Agriculture is the backbone of the Indian economy; it is estimated that at least sixty percent of the Indian population is employed in this sector which clearly makes it the key employer in the country. Agriculture today contributes fifteen percent to the country’s GDP!
The Indian farmer is the unsung ‘hero’ of the country. It needed the statesmanship of a former Prime Minister Lal Bahadur Shastri to bring the farmers of the country into the limelight through his famous slogan, “Jai Jawan! Jai Kisan!”
Whilst there are several big and rich farmers in India, the vast majority are poor, eking out their survival from small and uneconomic landholdings! Big or small they all contribute to producing the daily food consumption for India’s teeming millions!
Today the farmers of India are on the warpath- they are fighting back against laws and policies which are detrimental to their interests! Thousands everywhere have been protesting against three controversial Bills on agriculture reforms which are set to become law after being passed by the Rajya Sabha on September 20 in the middle of utter pandemonium.
The three bills are the Farmers’ Produce Trade and Commerce (Promotion and Facilitation) Bill, the Farmers (Empowerment and Protection) Agreement of Price Assurance and Farm Services Bill and the Essential Commodities (Amendment) Bill. The last one was also approved by a voice vote in Rajya Sabha on 22 September.
On 25 September, over 265 farmers' groups took to the streets to block roads and carry out rallies and marches in a nationwide agitation against the controversial farm bills. The farmers were emphatic in stating that the protests will intensify, unless the bills are repealed. Opposition parties like the Congress, the RJD and the Trinamool, as well as ten central trade unions, have voiced their support for the farmers.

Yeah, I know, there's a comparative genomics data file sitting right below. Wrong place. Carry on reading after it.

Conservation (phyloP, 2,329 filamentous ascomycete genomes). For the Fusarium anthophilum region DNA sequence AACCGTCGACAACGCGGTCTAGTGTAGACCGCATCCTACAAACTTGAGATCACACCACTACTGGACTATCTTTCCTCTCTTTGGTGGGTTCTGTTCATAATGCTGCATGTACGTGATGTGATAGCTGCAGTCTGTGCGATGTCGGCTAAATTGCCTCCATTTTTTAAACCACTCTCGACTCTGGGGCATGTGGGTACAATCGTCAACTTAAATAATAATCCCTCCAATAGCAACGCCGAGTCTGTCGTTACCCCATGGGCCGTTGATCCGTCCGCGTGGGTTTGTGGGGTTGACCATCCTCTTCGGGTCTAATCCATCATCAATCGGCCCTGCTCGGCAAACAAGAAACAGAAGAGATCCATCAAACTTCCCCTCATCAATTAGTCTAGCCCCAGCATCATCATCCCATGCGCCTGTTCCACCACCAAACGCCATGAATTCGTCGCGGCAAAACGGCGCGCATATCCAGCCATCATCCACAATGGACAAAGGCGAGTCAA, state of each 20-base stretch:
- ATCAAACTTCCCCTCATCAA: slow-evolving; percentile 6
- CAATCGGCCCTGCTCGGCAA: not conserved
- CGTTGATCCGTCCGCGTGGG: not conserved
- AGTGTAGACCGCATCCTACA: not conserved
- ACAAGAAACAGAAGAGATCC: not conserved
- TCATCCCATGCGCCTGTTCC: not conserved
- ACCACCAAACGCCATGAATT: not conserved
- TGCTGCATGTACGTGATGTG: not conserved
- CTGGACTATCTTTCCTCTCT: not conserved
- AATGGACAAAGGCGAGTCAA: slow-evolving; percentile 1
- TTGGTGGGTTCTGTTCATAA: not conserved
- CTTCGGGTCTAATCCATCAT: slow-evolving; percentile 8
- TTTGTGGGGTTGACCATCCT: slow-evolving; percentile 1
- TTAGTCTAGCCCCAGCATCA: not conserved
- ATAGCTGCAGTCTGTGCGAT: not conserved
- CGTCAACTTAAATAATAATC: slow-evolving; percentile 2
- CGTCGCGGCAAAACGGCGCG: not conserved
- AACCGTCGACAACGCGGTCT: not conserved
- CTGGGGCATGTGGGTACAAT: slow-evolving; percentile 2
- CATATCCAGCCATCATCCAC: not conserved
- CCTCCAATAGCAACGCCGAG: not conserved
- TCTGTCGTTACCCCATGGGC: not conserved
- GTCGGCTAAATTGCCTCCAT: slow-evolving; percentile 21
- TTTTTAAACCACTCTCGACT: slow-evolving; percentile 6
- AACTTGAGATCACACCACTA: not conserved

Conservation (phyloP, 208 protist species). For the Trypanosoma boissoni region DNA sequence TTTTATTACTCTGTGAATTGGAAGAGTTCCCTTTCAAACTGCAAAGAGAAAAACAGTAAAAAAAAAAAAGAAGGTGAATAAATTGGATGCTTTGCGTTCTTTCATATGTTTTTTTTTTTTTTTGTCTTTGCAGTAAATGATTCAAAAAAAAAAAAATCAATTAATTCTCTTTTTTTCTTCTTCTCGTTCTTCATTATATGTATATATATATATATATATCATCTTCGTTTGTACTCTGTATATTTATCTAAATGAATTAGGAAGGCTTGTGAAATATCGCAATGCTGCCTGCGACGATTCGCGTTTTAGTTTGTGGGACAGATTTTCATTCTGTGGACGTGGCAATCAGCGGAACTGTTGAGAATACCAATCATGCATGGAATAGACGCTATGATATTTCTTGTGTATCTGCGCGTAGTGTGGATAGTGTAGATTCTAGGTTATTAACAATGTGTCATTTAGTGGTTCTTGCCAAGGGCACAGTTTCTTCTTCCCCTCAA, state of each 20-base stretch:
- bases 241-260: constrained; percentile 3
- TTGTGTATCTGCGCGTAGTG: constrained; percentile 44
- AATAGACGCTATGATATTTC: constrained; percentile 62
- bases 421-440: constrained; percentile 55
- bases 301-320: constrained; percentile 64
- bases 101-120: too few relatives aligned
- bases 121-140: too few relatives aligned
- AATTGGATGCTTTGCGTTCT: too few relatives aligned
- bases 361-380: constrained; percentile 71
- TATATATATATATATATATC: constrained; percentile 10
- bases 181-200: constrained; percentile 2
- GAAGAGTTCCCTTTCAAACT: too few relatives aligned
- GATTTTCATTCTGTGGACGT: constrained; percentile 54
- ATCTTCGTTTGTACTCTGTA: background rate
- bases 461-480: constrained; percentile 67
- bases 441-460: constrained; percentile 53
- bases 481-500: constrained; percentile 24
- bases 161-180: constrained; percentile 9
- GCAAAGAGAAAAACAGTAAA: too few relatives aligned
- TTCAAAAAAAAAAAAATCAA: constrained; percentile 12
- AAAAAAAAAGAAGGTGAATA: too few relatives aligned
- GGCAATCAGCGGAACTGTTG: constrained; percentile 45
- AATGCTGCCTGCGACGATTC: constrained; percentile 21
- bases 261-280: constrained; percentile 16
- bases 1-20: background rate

Last week, Union Minister Harsimrat Kaur Badal, an MP of the Shiromani Akali Dal (SAD), one of the BJP’s oldest allies, resigned from the Narendra Modi Cabinet, in protest against the bills. Faced with the protests, Prime Minister Narendra Modi today hailed the farm bills as "historic" and hit out at the opposition for misleading the farmers. The government has said the bills will help farmers get better prices by allowing them to sell their produce at markets and prices of their choice.
Farmers, however, fear the loss of the price support system (MSP) and the entry of private players who, they say, will put small and marginal farmers at risk. The All India Kisan Sangharsh Coordination Committee General Secretary Avik Saha said that the protests were held at nearly 20,000 locations across India. “More than 265 farmers’ groups affiliated with the All India Kisan Sangharsh Coordination Committee took part in protests today”, he said “additionally, around 100 non-affiliated groups also participated.”
What then are the key elements in each of these Bills?
1.The Farmers' Produce Trade and Commerce (Promotion and Facilitation) Ordinance
Under this ordinance, the farmer can sell his finished crops to any merchant anywhere. There will be no compulsion to sell in APMC mandi of their own specific area. The government is putting this forward as part of “one nation, one market.”
2. The Farmers (Empowerment and Protection) Agreement on Price Assurance and Farm Services
Under this ordinance, the farmer broadly signs a contract to sell the crops on the basis of the parameters set by his crop standards. It is believed that this may reduce the risk of the farmer.
3. Amendment in Essential Commodities Act 1955
The moneylenders and businessmen used to earlier buy crops at affordable rates and store them in large numbers, and engage in black marketing. The government enacted the Essential Commodities Act in 1955 to curb black marketing. But now, under the new amendment, agricultural products like cereals, pulses, oilseeds, edible oils and potatoes have been removed from it.
The condition, however, has been kept that the ordinance will not be applicable in the event of a national disaster or emergency.
Besides the farmers, there are several others who are critical of these new agricultural policies; the critics, who among others include agricultural experts, social scientists, civil society leaders say that these policies will lead to farmers losing out on guaranteed purchase prices for their crops, to the benefit of large corporations. Opposition parties held three rounds of protests in Parliament on the last day of the Monsoon Session of Parliament on Wednesday 23 September.